I feel a little foolish defending my proposal against a panglossian view of the amateur’s actual working environment, so I won’t take it any further. But if you look at [I]my[/I] purchasing history, you’ll see that I have some years of experience using piezography printing, and my recommendation is not without an historical perspective.

But, frankly my dear,… well never mind.




I feel the need to clarify my statement and thoughts behind it, because it seems you are offended by my response, and that was certainly not my intention.

Yes, I help lots of people with all sorts of printer issues, including clogging, poor flow, mis-firing nozzles, cartridge troubles, alignment issues, mechanical problems, etc… I am absolutely not saying there are no problems, and feel I have a very realistic perspective (though, thanks for saying I’m overly optimistic- I wish that was true). From my experience of working in our professional studio, our R+D area (which doesn’t have the same conditions as our studio- essentially simulating an average “home studio”), and working with thousands of customers over the years- I have learned many ways to 1. help prevent issues, and 2. help resolve issues when they do occur. I have worked with many Epson printers over the years, including the 1160/860, 1200, 1280/1290, 2000P, 3000, 1500, R800/R1800, R2400, R1900, R2000, 2200, R3000, 1400, 1430, Artisan 50, Workforce 1100, WP-4020, B510-DN, NX625, 3800, 3880, 4000, 7000/9000, 7600/9600, 7800/9800, 7880/9880, 7900/9900, 4900- so have learned a lot that I enjoy using to help others.

Everyone’s conditions, workflow, equipment, etc… are different (as are personalities, preferences, and life in general). I have learned that maintaining proper humidity levels, and in-suspension inks, keeping the equipment clean/maintained, and regularly exercised will give the best and most consistent results, and extend the life of the printer. We publish what we learn, and our recommended practices to help others- obviously it’s up to individuals to decide if they care to follow our recommendations, or learn for themselves. The majority of printer issues I help troubleshoot are related to very dry climates, old ink/carts, old printer parts, or infrequent use of the printer- which are avoidable problems, so we want to help people avoid these frustrating experiences whenever possible.

There is not only one “right” way to print or care for your printer, and the more you learn about different printer models, the more you can fine tune your own workflow. For example desktop vs. pro model printers: they have many similarities, but also many differences. We tend to generalize our printer maintenance info, because adding every little detail would make it VERY long and hard for many to read/follow. Obviously, it’s easier to flush a desktop printer that doesn’t have ink lines and dampers- so, it’s worth installing flush carts when the printer won’t be used for a while for safe storage. With a pro model that has ink lines and dampers, it’s wasteful and can be hard on the printer to flush too frequently, so we feel it’s best to use the machine regularly, and maintain proper humidity levels to keep the printer in good working condition, instead of flushing then reinstalling inks. We only flush our pro model printers if we know they won’t be used for several months- otherwise, I keep track of when each printer was last used, and check them by doing a nozzle check and print every week or two.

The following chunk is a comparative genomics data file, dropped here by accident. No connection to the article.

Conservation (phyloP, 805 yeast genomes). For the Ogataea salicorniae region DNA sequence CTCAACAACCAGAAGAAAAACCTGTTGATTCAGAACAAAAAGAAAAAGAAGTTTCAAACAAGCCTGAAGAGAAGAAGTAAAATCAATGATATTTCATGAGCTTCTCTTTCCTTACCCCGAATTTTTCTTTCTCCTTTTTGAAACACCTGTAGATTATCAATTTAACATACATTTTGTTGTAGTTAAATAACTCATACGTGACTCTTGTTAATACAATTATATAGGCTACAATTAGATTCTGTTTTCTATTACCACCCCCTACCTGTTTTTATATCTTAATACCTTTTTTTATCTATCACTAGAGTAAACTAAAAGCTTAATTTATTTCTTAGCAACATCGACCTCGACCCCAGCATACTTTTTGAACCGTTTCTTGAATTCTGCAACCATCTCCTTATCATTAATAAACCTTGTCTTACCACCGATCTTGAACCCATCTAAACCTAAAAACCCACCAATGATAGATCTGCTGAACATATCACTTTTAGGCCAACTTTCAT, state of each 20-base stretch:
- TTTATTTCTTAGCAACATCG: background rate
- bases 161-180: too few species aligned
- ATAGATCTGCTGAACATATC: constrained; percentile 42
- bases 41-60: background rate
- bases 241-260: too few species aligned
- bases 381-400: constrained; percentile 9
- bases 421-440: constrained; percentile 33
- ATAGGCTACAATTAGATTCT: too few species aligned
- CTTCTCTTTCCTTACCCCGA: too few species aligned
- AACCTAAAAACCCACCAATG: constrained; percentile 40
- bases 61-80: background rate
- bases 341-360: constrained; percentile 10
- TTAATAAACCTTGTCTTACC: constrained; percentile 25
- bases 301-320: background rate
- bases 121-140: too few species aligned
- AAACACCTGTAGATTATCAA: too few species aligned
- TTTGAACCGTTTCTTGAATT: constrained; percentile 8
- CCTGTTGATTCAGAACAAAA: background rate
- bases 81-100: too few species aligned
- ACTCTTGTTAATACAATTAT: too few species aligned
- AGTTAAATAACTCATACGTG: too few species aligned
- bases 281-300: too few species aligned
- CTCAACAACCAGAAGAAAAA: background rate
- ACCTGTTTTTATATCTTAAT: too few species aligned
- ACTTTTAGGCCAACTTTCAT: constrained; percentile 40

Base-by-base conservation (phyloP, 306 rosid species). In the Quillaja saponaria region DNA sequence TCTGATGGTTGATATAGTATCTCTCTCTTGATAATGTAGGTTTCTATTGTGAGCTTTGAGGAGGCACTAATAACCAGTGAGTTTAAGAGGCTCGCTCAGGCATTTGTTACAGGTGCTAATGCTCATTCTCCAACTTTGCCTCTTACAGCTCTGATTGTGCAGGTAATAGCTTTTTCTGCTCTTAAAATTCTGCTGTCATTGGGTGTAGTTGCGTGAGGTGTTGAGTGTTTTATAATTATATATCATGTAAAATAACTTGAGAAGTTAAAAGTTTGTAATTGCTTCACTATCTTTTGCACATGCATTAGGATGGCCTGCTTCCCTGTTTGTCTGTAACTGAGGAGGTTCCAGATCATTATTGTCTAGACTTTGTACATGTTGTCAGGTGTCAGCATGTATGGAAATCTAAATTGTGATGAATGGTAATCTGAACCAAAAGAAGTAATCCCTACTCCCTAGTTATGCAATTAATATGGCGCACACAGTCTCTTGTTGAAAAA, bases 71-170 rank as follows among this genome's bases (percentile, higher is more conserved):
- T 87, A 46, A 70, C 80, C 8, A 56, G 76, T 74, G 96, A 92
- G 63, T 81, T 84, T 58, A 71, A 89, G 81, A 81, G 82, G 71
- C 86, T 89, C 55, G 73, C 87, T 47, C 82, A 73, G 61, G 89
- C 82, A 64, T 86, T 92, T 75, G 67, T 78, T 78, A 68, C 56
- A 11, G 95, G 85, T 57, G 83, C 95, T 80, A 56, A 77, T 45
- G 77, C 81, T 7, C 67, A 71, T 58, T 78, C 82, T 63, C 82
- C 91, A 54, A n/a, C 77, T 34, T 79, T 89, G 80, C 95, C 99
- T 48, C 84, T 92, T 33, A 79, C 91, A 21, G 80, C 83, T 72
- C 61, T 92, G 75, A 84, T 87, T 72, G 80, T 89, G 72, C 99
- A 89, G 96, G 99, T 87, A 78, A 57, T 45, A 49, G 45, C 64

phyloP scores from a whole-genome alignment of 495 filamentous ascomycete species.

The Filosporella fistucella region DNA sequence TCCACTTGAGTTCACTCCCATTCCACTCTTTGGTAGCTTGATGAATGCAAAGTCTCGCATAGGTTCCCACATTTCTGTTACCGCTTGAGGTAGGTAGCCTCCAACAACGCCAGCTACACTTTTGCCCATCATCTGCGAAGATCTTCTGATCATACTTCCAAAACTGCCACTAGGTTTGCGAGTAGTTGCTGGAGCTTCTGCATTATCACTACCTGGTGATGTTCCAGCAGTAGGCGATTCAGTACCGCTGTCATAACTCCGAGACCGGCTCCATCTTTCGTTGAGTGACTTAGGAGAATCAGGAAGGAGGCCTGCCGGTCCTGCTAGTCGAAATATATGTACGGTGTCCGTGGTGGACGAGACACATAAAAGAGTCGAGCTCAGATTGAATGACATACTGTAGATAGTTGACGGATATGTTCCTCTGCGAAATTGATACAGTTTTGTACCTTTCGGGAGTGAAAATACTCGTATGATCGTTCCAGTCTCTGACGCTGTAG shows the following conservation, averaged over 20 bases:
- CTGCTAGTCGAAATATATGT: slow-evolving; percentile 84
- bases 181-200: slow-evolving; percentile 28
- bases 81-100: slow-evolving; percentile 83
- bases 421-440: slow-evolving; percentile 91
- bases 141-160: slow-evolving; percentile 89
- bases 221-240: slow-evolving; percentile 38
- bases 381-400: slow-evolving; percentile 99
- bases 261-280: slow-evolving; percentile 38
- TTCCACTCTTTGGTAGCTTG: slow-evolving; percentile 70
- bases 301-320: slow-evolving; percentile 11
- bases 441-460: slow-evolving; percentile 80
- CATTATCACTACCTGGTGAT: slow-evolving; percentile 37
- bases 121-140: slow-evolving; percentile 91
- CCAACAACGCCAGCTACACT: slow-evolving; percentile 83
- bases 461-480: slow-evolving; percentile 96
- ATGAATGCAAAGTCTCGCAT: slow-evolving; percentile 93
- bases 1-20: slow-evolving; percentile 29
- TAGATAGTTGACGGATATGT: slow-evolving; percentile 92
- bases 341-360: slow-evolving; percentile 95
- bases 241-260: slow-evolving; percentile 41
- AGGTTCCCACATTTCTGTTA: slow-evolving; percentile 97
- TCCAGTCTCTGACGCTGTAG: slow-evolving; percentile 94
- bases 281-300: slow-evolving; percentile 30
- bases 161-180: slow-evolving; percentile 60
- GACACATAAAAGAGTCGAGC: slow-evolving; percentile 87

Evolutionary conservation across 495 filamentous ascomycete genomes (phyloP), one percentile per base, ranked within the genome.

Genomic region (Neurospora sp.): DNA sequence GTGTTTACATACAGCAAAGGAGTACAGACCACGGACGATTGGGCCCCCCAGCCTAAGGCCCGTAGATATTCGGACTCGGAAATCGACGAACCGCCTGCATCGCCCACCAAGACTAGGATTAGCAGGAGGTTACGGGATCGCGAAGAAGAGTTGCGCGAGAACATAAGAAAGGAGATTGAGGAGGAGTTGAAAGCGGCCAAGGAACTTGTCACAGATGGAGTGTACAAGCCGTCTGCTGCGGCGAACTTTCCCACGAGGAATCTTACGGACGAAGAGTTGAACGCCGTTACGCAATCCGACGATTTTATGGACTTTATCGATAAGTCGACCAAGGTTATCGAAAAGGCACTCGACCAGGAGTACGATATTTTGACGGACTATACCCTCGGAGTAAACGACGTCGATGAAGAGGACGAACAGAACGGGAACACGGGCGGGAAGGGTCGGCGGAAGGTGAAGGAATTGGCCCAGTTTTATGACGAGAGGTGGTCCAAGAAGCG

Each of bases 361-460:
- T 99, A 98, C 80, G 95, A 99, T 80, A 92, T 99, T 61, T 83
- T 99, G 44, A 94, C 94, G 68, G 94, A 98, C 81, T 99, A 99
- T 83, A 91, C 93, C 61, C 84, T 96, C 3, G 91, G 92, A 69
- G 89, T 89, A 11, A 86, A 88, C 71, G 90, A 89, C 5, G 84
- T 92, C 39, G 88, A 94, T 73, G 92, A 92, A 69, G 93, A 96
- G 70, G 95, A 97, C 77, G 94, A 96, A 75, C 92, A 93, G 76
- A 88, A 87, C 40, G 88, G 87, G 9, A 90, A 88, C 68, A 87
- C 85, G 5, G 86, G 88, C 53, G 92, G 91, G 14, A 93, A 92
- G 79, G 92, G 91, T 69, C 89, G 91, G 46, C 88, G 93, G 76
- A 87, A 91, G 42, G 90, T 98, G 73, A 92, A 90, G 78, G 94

I am well aware of your history, and know you have experience using Piezography with the R2400 and R3000 printers, we have worked together many times over the years, and as I said before- I/we DO appreciate your input. I know many people have set up some sort of automatic print workflow to help keep ink flowing to prevent drying/clogging while they are away, or not able to print regularly. I think this is a great idea, and like that people share what they’re doing with this support community. Although I don’t think it’s necessary to do daily- this is your workflow, and I hope it gives you the desired results. I replied to your post after you were surprised that nobody had any comments, by thanking you for your input and suggesting maybe nobody had commented because your workflow doesn’t fit their needs, and pointed out other great ways to have good results with your professional pigment ink setup. I’m sorry if you were somehow offended by my post, and hope clarifying my extended thoughts makes more sense.

Best regards and happy printing!
Warmly~ Dana :slight_smile:


Thank you for your response, Dana.



Where do i find “accessing the qtr Calibration mode through PS.”?


Instructions for printing with QTR Calibration Mode can be found here: http://www.inkjetmall.com/tech/content.php?144-Print-Ink-Separation-Image-thru-QTR-Calibration-Mode
and for using QTR to flush individual channels, here: http://www.inkjetmall.com/tech/content.php?166-Flush-individual-channel-using-QTR-Calibration-Mode


I left a comment on http://www.inkjetmall.com/tech/content.php?166-Flush-individual-channel-using-QTR-Calibration-Mode that the file names in those single channel calibration print files don’t actually match up with printers like the R1900.


I responded to your comment, with information provided by Roy Harrington.


[QUOTE=Dana-IJM;2872]snip–> …We only flush our pro model printers if we know they won’t be used for several months- otherwise, I keep track of when each printer was last used, and check them by doing a nozzle check and print every week or two."<–end snip[/QUOTE]

Hi Dana

I am thinking of replacing an old R2400 with a new printer and the R3000 looks good and with the current Epson rebate has an attractive price too.

Upon researching the printer and it’s reported issues I’m having second thoughts. In particular one blog entry (http://www.inkjetmall.com/wordpress/maintenance/pigment-settling-and-printer-maintenance/) and the statement about printing 25 13"x19" prints a week with the pro printers is rather daunting. However, your statement, quoted above, leads me to wonder if “a print every week or two” would be enough to keep the printer functional. I can manage that, but not what the blog entry suggests.